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Monday, February 28, 2011

Water for Elephants

Water for Elephants by Sara Gruen [F GRU] was wildly popular when it first came out in 2006. Its popularity had waned over the past two years, but recently it has begun to pick up again. Could it have something to do with the fact that the filmed version is due out on April 22?

We own two copies of the book, so there's a good chance you can get to read it before the movie comes out. Once the movie opens, all bets are off!

The film stars Reese Witherspoon, and Robert Pattinson of Twilight fame. To while away the time until Water for Elephants comes to a theater near you, borrow one of these movies that star Witherspoon or Pattinson:

Legally Blonde, and Legally Blonde 2: Red, White & Blonde. [DVD LEG]

Little Ashes. [DVD LIT]

The Man in the Moon. [DVD MAN]

Twilight, and the others in the "Twilight Saga," New Moon, Eclipse [DVD TWI].

Vanity Fair. [DVD VAN]

Walk the Line. [DVD WAL]

Friday, February 25, 2011

Poetry Friday--Poetry for Young People

Sterling Publishing Company has a series of children's poetry books called "Poetry for Young People." There are at least 20 different titles in the series. We already have 17 on our shelves, and we have orders in for several of the others.

Most of the books cover individual poets such as Maya Angelou [J 811.54 ANG], Carl Sandburg [J 811 SAN], Edna St. Vincent Millay [J 811 MIL], and NH's favorite, Robert Frost [J 811 FRO], while a few are anthologies such as American Poetry [J 811 AME].

There are several notable features to this series. The first is a short introduction to each poem, which may pose a question, mention the poet's background, or explain what the poet is attempting to do in the poem. The second is a glossary of words that may be unfamiliar to a young reader. The third is the striking illustrations that accompany the poems.

On the other hand, though, I have one complaint, and it deals, paradoxically, with the striking illustrations. In many cases the poem is printed right over the full color illustration often obscuring the text. I would think that for a young reader, especially one who may not have strong reading skills, this would make it more difficult to read and comprehend the poem. Call me old-fashioned, but I like plenty of white space around a poem!

That aside, I still recommend the series.

The following is taken from the Animal Poems anthology [J 808.81 ANI]:

On the Grasshopper and Cricket
by John Keats

The poetry of earth is never dead:
     When all the birds are faint with the hot sun,
     And hide in cooling trees, a voice will run
From hedge to hedge about the new-mown mead;
That is the Grasshopper’s--he takes the lead
     In summer luxury,--he has never done
     With his delights; for when tired out with fun
He rests at ease beneath some pleasant weed.
The poetry of earth is ceasing never:
     On a lone winter evening, when the frost
          Has wrought a silence, from the stove there shrills
The Cricket’s song, in warmth increasing ever,
     And seems to one in drowsiness half lost,
          The Grasshopper’s among some grassy hills.
Sara is hosting the Poetry Friday Round-Up this week at Read Write Believe; do stop by.

Thursday, February 24, 2011

National Children's Dental Health Month

February is National Children's Health Month, as designated by the American Dental Association. It seems a rather odd month to have it since there's an awful lot of Valentine's Day candy consumed in February, but, I guess it serves as a reminder to have the kids brush after chomping down on those solid sugar candy message hearts!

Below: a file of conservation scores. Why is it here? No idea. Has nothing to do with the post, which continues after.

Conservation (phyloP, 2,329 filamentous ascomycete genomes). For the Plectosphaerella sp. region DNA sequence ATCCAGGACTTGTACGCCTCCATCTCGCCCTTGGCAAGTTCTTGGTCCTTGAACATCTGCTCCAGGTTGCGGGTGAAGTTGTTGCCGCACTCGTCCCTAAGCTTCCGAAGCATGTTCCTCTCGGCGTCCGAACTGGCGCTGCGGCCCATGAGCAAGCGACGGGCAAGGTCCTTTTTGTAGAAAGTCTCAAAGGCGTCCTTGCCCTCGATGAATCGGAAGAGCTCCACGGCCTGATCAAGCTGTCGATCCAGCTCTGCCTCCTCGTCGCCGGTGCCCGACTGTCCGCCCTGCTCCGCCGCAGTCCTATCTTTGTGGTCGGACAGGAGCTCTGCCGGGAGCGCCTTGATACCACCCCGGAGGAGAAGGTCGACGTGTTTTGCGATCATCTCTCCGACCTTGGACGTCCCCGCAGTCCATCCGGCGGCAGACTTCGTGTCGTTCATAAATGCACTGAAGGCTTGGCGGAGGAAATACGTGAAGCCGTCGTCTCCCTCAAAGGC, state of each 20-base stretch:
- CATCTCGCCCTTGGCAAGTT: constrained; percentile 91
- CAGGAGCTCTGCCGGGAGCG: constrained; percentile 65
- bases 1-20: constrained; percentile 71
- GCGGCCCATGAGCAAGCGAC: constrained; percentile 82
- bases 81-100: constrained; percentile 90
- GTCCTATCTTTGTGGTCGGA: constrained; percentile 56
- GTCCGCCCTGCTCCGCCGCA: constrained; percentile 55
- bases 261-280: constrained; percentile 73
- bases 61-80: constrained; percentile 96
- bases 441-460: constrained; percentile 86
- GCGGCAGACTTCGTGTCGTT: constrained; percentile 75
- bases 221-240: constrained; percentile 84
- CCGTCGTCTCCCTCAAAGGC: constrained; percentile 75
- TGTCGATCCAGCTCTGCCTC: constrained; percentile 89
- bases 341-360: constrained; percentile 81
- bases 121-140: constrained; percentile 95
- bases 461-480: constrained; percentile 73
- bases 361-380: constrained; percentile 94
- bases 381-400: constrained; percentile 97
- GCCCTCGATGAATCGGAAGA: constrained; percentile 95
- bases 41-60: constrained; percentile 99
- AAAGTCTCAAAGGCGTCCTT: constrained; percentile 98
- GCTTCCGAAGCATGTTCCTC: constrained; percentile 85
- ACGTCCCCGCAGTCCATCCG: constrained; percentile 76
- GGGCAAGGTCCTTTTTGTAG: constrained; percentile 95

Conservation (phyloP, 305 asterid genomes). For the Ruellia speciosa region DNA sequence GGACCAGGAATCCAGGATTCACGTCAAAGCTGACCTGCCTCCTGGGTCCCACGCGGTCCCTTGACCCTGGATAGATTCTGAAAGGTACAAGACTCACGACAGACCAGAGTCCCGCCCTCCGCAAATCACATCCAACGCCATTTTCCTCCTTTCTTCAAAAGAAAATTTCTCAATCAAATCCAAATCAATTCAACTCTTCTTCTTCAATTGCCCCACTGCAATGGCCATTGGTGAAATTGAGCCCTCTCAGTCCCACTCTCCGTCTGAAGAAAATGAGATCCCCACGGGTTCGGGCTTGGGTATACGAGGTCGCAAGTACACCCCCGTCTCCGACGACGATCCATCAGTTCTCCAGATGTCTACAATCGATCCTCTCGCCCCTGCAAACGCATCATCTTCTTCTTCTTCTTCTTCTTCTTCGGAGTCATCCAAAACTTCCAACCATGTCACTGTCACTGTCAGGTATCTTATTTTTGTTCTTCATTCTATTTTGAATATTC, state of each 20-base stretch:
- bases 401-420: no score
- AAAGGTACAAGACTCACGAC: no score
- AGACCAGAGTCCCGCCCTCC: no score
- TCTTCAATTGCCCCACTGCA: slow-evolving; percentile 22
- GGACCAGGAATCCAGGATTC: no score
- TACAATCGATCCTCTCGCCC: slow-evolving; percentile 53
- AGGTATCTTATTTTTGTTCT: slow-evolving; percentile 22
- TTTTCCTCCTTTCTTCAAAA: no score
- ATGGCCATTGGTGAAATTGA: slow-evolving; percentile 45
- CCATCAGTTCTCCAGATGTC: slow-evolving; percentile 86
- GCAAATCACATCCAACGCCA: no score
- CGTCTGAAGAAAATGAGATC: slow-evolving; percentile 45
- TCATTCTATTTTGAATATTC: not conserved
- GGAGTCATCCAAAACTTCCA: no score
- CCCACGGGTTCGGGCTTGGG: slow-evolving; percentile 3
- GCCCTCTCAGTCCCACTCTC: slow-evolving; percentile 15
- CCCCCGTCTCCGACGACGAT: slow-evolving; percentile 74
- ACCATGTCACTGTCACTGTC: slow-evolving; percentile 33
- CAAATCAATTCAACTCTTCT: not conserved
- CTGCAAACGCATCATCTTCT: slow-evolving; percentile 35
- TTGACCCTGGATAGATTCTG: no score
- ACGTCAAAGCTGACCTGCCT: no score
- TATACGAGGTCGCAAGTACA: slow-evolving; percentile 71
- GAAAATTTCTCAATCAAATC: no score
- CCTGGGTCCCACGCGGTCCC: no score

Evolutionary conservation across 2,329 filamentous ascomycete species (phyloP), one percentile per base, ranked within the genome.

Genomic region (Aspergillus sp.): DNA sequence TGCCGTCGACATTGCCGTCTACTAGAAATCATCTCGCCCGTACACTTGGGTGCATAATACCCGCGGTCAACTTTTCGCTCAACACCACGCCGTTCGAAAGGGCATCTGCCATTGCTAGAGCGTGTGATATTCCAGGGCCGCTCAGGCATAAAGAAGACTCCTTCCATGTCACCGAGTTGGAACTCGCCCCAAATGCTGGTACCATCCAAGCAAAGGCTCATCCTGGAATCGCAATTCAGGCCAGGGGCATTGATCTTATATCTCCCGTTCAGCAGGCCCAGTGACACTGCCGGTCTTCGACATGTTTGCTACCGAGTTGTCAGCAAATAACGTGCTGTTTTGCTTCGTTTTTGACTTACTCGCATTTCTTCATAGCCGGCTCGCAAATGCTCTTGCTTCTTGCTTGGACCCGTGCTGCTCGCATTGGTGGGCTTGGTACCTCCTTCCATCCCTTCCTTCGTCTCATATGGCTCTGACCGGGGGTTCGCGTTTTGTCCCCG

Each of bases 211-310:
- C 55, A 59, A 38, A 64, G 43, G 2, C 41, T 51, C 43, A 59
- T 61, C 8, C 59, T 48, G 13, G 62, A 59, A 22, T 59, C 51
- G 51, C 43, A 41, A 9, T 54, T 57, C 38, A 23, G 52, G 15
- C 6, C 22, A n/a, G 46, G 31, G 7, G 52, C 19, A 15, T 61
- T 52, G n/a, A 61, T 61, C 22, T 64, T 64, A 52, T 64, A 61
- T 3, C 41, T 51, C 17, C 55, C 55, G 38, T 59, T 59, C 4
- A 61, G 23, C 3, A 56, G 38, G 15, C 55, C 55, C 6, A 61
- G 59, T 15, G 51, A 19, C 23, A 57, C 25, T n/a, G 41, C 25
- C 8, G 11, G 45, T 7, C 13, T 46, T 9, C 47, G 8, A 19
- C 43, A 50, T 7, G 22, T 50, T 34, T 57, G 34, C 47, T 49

For parents who are interested in statistics, there is information on New Hampshire's children's dental health available from Watch Your Mouth.

This is school vacation week, so if you've run out of things to do with the kids, the American Dental Association has many activity sheets for kids that will not only keep them busy, but will provide an oral health lesson!

And, if you're coming down to the library this week, look for one of these. They cover dental health for toddlers to teens:

Dahl, Michael. Pony Brushes His Teeth. [BB DAH]

Libal, Autumn. Taking Care of Your Smile: A Teen's Guide to Dental Care. [YA 617.601 LIB]

Miller, Edward. The Tooth Book: A Guide to Healthy Teeth and Gums. [J 617.601 MIL]

Murkoff, Heidi Eisenberg. What to Expect When You Go to the Dentist. [J 617.6 MUR]

Schuh, Mari C. All About Teeth. [J 612.311 SCH]

Shaw, Gina. Hooray For Teeth! [E SHA]

Wednesday, February 23, 2011

Sky Watch

Today we have The Museum of Science presenting "Night Sky." This program features an inflatable silver planetarium, the Starlab, with a realistic projected night sky showing planet and Moon positions. Entrance to the Starlab is through a four-foot diameter tunnel!

Due to anticipated demand for this fun and educational program, two sessions have been scheduled. The first one begins at 10:30 am followed by the second one at 11:15 am.

Registration is required, and children must be 6 years of age or older.

For those children who are not able to attend, we have several books on stargazing for kids, such as Starry Sky by Kate Hayden [J 523.8 HAY] and The Kids Book of the Night Sky by Ann Love [J 523 LOV].

Photo by Starlab.com

Tuesday, February 22, 2011

Krafty Kids

Since this is February vacation week, we have our standard afternoon of drop-in crafts scheduled for today from 1:00 to 3:00 (while supplies last). Kids will find Saint Patrick’s Day themed crafts--a door knob sign as well as a "good luck key chain" or a "good luck charm bracelet," to make and take home.